Stargate appears in an aspect ratio of approximately 2.35:1 on this single-sided, double-layered DVD; the image has been enhanced for 16X9 televisions. I never saw any of the old non-anamorphic versions of Stargate but heard pretty negative comments about them. The new edition seemed pretty good, but a few concerns left it short of “A” level.
Sharpness looked excellent. The movie never betrayed any issues related to softness or fuzziness. Instead, the film consistently came across as tight and well defined. Jagged edges and moiré effects created no concerns, but edge enhancement created some issues. Those haloes didn’t appear excessive, but they did pop up at times. Print flaws seemed more substantial. Although the flick didn’t come across as terribly dirty, I did notice occasional examples of speckles and grit, and some large blotches appeared when Jackson met the alien mastidge creature. The speckles showed up the most frequently, though all of the flaws largely subsided during the movie’s second half; they looked significantly more prominent in its first hour.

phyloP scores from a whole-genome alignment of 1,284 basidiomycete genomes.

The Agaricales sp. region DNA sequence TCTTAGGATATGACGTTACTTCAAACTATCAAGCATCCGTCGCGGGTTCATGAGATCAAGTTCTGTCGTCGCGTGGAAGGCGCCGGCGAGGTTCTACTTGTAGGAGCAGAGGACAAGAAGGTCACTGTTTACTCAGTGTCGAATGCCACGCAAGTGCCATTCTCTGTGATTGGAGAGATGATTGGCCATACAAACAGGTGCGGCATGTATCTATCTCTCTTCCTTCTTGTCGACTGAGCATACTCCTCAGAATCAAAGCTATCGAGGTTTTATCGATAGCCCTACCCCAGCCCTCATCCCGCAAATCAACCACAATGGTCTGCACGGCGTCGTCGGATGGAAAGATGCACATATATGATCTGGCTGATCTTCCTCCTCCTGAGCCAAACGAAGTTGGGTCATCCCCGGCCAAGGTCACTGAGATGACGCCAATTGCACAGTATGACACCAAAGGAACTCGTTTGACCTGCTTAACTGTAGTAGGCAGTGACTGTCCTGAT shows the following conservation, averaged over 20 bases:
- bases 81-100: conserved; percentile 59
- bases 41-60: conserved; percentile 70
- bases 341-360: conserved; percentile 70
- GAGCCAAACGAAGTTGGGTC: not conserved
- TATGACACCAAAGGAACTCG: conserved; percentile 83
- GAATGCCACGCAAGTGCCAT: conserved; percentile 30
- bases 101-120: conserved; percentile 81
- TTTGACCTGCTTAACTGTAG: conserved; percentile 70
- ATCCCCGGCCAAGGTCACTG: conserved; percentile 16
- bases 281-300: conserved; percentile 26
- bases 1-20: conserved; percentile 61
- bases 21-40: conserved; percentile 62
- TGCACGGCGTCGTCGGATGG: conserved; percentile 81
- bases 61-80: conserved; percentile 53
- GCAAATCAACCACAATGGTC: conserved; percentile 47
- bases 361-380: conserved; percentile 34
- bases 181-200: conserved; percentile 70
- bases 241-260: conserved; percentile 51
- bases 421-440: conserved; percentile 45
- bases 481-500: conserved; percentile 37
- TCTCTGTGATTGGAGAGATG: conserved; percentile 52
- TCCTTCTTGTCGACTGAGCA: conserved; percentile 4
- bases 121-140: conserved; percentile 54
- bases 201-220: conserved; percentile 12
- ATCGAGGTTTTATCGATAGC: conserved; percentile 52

Colors generally appeared positive. Stargate presented a fairly golden hue that matched its desert setting, and the tones mostly came across as vivid and distinct. At times the colors seemed a bit dense, but those occasions occurred infrequently. Black levels looked deep and solid, but shadow detail appeared slightly murky at times. Low-light shots usually seemed acceptable, but a few of them came across as somewhat too opaque. Much of Stargate looked absolutely excellent, but the various flaws and other concerns lowered my grade to a “B”.
As for the audio of Stargate, the film’s soundtracks worked very well. This new edition of Stargate included both DTS ES 6.1 and Dolby Digital EX 5.1 mixes. Though the DTS version demonstrated some minor improvements over the Dolby affair, the two largely sounded identical. As such, I gave them both the same grades, though I felt the DTS track seemed slightly smoother with tighter bass.
The soundfield appeared quite active and involving. From the front channels, we received a good sense of setting and atmosphere. Music demonstrated nice stereo imaging, while effects seemed clearly delineated and appropriately placed. These elements meshed together well and showed smooth movement across the channels. As for the surrounds, they added a great deal of information to the package. The rear speakers contributed a lot of ambient material and kicked to life well during many action sequences. The trip through the stargate sounded fantastic, and the arrival of Ra also presented fine use of the discrete rear channels.